Americans are just a week away from Thanksgiving, one of my favorite holidays. What better way to turn your mind to God than to hold a feast to remind ourselves that we receive so many blessings thanks to a good God who controls the circumstances of our lives.
It’s a reminder I need—I think we all need—after a brutal year, including a brutal presidential campaign.
Two days before the U.S. election, a neighbor told me how she can’t wait for the pandemic to ease so she can take another trip to Washington, D.C. “Just driving by the monuments,” she said, “you feel this energy—this is where it all happens.”
Then on election day, I spoke to a British friend who enthusiastically became a U.S. citizen this year—even after his initial citizenship ceremony was delayed due to COVID. I asked if he had voted, since he now could. “No, I didn’t get around to registering,” he said. “I don’t want either one of these guys, anyway.” What he was excited about though is Thanksgiving. “The food is just SO good. I eat for days.”
While I think both of these attitudes are a bit off target, my British friend is closer to the mark. We should vote and engage vigorously in politics—it too is part of God’s world. But life does not, as my neighbor claimed, all happen due to political decisions. In fact, very little of it does. There is so much else to life—things to enjoy and even things to worry about. We shouldn’t make it all about politics.
No Christian would say they do this. But I worry we’re trending this way.
Check out the chart below, published by Eastern Illinois University political scientist Ryan Burge over at Religion Unplugged. In it, white evangelicals (like me) were asked to place themselves, Republicans, and Democrats in ideological space. And as you can see below, there is so little difference between being evangelical that you can hardly see the gray circles marking evangelicals. In most years, they are almost precisely overlapped by the circles marking Republicans.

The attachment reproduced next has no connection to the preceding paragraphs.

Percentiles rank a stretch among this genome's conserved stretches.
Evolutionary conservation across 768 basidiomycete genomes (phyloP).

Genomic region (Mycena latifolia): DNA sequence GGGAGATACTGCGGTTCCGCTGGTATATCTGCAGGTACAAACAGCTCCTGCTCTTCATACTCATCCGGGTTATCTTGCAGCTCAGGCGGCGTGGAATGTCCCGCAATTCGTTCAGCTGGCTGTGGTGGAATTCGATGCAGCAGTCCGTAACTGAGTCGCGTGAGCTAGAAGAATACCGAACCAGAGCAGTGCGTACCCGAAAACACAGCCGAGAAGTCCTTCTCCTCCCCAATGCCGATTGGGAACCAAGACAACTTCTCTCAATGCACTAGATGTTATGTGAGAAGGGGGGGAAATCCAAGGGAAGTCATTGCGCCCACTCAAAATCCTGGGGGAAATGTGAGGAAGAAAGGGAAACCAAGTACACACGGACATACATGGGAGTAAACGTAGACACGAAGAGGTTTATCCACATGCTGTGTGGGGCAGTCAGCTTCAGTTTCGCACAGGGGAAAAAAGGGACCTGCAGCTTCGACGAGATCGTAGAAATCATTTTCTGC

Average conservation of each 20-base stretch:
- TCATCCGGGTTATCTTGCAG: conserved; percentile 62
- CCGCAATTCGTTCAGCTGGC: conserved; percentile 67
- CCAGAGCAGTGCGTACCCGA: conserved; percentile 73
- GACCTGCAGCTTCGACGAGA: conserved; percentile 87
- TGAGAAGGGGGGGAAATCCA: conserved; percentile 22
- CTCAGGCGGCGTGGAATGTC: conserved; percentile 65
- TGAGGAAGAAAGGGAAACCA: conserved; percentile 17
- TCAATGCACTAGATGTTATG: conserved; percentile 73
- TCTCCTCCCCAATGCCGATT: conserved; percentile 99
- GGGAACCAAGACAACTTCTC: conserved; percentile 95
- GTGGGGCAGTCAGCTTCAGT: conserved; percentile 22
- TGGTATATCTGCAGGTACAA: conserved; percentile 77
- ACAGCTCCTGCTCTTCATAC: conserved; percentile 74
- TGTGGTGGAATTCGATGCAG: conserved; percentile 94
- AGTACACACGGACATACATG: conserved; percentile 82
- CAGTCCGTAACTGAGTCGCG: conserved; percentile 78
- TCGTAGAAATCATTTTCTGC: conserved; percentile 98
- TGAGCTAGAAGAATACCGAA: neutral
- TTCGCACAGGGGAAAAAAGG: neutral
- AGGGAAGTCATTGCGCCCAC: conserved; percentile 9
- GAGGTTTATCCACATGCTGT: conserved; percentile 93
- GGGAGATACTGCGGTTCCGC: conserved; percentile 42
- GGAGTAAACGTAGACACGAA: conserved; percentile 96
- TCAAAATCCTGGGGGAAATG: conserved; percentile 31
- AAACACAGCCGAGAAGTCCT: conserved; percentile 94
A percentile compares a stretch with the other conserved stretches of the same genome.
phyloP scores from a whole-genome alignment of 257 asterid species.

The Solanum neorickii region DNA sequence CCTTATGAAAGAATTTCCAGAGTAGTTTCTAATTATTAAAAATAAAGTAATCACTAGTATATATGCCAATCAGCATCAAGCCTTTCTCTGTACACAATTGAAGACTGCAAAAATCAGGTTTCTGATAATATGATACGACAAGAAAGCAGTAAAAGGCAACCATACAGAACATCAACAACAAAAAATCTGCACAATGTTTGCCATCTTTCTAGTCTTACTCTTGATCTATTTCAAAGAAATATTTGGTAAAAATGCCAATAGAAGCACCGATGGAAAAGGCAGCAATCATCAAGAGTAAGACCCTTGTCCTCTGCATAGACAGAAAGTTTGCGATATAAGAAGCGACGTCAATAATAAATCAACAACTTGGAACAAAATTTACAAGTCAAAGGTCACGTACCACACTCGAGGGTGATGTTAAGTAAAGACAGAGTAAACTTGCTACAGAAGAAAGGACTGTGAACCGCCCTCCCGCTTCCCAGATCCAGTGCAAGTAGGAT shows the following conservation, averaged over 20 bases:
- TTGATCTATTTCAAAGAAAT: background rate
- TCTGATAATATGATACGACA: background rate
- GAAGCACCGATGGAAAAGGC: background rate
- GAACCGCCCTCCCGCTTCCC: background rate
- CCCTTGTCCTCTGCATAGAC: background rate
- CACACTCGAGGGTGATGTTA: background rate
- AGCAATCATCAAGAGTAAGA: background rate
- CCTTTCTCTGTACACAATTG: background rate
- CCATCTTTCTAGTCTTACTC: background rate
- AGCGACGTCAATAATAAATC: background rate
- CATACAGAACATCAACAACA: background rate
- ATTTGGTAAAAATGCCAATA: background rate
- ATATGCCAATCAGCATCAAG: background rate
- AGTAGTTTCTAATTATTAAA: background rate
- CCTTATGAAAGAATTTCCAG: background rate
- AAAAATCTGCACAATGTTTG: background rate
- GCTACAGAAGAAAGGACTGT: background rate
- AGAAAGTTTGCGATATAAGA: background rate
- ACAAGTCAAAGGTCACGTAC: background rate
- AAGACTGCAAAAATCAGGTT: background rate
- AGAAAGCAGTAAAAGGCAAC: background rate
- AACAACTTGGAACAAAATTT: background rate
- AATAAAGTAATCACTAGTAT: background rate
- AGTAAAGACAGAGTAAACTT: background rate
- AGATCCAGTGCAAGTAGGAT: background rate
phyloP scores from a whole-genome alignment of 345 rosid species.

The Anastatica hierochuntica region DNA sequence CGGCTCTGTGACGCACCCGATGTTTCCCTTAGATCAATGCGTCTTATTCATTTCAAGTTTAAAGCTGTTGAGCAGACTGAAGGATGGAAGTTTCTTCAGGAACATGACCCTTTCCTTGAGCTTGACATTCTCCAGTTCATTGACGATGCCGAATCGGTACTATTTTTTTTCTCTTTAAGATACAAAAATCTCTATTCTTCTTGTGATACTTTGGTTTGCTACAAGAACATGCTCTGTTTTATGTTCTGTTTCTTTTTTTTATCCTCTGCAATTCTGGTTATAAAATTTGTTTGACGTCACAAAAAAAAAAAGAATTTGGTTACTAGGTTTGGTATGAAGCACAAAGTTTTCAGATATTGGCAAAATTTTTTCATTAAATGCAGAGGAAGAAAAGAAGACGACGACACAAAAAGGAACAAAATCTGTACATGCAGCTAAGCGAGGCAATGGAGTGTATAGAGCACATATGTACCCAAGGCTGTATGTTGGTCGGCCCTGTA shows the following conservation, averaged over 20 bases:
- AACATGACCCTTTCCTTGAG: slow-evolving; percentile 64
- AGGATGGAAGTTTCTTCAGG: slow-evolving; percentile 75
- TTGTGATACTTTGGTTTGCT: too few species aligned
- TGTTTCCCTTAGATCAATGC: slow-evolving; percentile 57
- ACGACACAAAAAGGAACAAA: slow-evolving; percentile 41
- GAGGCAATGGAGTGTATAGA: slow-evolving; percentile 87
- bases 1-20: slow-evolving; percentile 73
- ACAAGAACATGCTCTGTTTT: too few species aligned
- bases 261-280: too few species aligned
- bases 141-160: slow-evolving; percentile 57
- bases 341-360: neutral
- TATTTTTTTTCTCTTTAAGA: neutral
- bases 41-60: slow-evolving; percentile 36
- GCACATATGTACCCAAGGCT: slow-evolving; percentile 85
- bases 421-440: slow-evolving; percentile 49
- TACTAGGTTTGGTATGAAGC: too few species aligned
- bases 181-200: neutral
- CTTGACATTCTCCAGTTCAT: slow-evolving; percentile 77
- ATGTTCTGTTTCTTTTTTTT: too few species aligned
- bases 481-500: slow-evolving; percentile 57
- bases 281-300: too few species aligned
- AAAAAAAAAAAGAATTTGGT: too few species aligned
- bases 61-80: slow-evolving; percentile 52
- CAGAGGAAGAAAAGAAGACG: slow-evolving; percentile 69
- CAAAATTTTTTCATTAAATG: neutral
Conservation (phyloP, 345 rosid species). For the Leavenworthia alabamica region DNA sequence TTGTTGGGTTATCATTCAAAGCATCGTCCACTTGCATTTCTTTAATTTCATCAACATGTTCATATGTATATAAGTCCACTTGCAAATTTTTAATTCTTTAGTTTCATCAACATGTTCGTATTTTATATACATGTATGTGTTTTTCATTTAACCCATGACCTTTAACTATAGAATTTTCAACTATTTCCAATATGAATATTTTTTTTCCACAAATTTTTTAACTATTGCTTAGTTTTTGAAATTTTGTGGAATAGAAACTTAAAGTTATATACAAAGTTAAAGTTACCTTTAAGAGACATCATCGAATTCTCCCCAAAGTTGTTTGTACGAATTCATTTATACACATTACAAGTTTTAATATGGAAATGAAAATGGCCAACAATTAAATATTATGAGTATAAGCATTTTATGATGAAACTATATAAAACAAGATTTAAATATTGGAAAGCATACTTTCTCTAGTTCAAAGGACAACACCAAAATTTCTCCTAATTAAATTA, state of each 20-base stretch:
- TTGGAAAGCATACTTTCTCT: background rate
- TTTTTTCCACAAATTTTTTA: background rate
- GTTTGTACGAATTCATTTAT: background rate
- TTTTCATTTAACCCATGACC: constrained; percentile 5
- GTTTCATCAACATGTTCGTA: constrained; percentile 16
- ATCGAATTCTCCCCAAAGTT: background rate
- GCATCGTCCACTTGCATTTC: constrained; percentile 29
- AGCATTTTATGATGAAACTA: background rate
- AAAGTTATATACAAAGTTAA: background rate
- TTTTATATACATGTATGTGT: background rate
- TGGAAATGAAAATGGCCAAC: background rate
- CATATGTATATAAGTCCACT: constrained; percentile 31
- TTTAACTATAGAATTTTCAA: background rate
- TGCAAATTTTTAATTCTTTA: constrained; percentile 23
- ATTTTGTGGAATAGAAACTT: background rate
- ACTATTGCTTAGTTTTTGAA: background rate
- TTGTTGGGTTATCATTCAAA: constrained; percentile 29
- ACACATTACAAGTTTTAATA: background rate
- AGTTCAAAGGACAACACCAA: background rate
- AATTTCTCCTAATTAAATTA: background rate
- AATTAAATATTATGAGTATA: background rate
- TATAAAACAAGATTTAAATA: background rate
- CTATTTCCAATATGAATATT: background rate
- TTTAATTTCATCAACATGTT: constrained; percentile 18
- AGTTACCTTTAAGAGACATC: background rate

There are many good reasons for evangelicals to be aligned with Republicans—reasons I myself continue to find persuasive. The party tends to be for religious freedom, against abortion, and against expanding the size of government to the point it crowds out valuable work done by private organizations, including churches, private schools and hospitals, and parachurch ministries.
But this tendency to equate religious and political identity has, I fear, resulted in a narrowing of our key religious beliefs to those that are key political issues. At the very least, this tendency narrows our cultural engagement to primarily the political. The Bible gives us wisdom for all of faith and life. That should include politics, but it should also include so much more.
That life-size worldview means we should be active in politics, but also in churches, schools, offices, and neighborhood barbecues. It means our attitudes about whether the country is going in a good or bad direction should be based on more than whether our preferred politicians won the last election or the last news cycle. It means we should spend more of our time cultivating relationships and communities of relationships than we do reading and raging about the news out of Washington, D.C.
It may even mean we side with our political opponents on some issues, because they have rightly identified a gap in our communities that is going unaddressed—even if we disagree with their method of addressing it. Because improving our communities is more important than politics. In fact, it’s why politics even exists.
Improving our communities takes more than politics to do well. But in God’s grace, he has given our communities so many blessings—so many that people from all over the world still want to move here to be part of them.
So when I sit down for the big meal at the end of this month, I plan to say thanks that I was able to participate in politics this year. But I’ll also give thanks that life is much more than politics.